HONOLULU (HawaiiNewsNow) - U.S. Army Pacific's Humanitarian Assistance Survey Team is ready to deploy to the Philippines if it's needed.
HAST has 16 full-time members but can be expanded to 25. They're experts in logistics, aviation, communications, engineering and protection.
Lt. Col. Michael Brophy calls them highly-trained soldiers.
"They're able to assess and communicate that assessment back to the rear, so that decisions can be made rapidly," he said.
When they hit the ground, the soldiers set up a command post, establish communications, and feed back intel through state-of-the-art equipment.
Chief Warrant Officer 2 Papa Kone demonstrated how a handheld device functions as a camera, note pad, and GPS locator, so damage assessments can be filed from the field.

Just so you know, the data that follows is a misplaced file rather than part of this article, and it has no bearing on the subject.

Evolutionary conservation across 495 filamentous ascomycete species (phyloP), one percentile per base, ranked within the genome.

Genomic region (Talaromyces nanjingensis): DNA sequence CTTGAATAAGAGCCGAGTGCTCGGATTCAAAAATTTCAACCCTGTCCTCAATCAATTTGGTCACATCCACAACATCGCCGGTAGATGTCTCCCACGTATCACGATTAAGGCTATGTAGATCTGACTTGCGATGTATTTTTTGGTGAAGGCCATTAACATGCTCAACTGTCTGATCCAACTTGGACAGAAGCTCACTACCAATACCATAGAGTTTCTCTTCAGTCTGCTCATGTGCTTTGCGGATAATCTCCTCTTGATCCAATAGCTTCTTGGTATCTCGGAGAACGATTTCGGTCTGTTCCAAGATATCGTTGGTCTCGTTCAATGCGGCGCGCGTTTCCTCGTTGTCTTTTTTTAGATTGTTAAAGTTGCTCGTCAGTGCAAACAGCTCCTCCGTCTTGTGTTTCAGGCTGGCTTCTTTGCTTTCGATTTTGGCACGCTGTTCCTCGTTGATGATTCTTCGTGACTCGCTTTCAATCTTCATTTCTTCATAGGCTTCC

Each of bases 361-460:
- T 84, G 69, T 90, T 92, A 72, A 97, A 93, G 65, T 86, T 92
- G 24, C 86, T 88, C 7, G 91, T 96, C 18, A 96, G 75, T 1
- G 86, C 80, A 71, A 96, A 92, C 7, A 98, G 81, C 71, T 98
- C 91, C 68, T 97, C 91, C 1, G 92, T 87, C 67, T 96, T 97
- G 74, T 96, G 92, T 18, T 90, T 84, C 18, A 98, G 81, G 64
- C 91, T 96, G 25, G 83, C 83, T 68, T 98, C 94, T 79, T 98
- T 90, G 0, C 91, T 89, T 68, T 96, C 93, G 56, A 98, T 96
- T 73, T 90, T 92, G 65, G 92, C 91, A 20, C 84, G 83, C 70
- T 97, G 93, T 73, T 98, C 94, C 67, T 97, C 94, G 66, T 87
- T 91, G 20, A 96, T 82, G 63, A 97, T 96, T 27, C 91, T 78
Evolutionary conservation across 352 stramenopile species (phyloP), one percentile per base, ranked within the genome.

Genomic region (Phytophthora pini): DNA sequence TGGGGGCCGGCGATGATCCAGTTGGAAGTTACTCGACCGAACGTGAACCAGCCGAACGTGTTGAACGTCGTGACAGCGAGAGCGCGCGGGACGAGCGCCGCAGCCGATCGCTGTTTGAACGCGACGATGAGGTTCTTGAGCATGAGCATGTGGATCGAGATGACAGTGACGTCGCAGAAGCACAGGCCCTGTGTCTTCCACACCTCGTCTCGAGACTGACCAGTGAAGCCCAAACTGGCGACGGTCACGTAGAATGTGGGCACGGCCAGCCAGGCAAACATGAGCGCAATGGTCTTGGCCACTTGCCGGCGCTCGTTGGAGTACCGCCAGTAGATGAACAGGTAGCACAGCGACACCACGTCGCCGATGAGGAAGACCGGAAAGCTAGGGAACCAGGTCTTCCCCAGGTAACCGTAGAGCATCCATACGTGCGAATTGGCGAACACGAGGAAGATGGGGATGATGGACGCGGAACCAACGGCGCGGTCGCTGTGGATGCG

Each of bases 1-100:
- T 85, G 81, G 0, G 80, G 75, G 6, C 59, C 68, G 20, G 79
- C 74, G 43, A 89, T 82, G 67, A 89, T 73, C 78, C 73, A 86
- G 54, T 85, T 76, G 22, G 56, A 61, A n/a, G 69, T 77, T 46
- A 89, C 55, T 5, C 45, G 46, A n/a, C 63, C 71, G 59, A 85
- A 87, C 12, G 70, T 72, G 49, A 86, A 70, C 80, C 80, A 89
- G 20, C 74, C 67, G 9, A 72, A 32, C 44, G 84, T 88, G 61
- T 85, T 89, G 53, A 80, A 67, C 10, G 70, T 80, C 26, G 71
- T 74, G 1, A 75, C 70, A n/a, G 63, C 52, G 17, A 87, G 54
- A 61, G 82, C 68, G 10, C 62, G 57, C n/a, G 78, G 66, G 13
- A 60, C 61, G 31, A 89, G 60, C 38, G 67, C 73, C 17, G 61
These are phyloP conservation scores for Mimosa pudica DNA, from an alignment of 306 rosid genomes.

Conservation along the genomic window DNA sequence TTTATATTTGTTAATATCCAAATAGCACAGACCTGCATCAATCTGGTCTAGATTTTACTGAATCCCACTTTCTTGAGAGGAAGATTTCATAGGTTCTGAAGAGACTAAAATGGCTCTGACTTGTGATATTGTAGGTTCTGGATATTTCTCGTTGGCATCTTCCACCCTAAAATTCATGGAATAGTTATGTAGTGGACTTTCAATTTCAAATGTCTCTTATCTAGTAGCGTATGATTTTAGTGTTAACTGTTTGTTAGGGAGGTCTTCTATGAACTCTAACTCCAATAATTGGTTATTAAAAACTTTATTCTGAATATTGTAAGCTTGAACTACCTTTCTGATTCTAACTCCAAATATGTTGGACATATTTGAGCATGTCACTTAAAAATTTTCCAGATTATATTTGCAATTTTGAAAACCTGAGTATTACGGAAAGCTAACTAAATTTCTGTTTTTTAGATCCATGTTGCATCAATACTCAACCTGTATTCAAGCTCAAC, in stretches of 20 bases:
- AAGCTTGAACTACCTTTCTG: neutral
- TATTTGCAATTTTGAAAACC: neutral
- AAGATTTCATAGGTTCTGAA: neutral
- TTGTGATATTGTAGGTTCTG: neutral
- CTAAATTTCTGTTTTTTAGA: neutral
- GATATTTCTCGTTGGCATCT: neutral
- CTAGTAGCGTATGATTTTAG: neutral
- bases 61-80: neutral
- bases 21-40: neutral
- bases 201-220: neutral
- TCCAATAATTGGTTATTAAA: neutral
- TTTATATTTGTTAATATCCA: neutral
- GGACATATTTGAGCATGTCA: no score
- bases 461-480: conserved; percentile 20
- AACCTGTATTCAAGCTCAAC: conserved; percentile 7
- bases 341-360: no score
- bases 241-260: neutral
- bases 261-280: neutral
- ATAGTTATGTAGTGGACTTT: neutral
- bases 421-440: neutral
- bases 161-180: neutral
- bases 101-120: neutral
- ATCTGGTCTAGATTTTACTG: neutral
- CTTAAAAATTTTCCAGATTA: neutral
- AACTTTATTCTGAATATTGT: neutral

"We fill out the assessment tools. Take some pictures. Take some notes. And I can sync it into a centralized data base," he said.
That information is essential for deploying assets.
"What's been broken? What's been destroyed? What are critical capabilities that need to be filled?" Brophy said.
A Marine Corps HAST team is in the Philippines. The Fort Shafter based team is on standby to relieve or assist.
Also at the ready, two C-17 flight crews from the Hawaii Air National Guard can add more air support in areas ravaged by super typhoon Haiyan.
"The C-17 can go straight into those types of austere airfields," Lt. Col. Chuck Anthony said.
Even though a large international contingent is focused on Philippines relief, the pilots know they could be called to duty at any moment.
"Because of the degree of the devastation that occurred, and the fact that this recovery is going to take some time, you can just kind of figure that this operation is going to be going on for a while," Anthony said.
The Air National Guard and the U.S. Army team are trained to respond to disasters in Hawaii and throughout the Pacific region. They are always ready.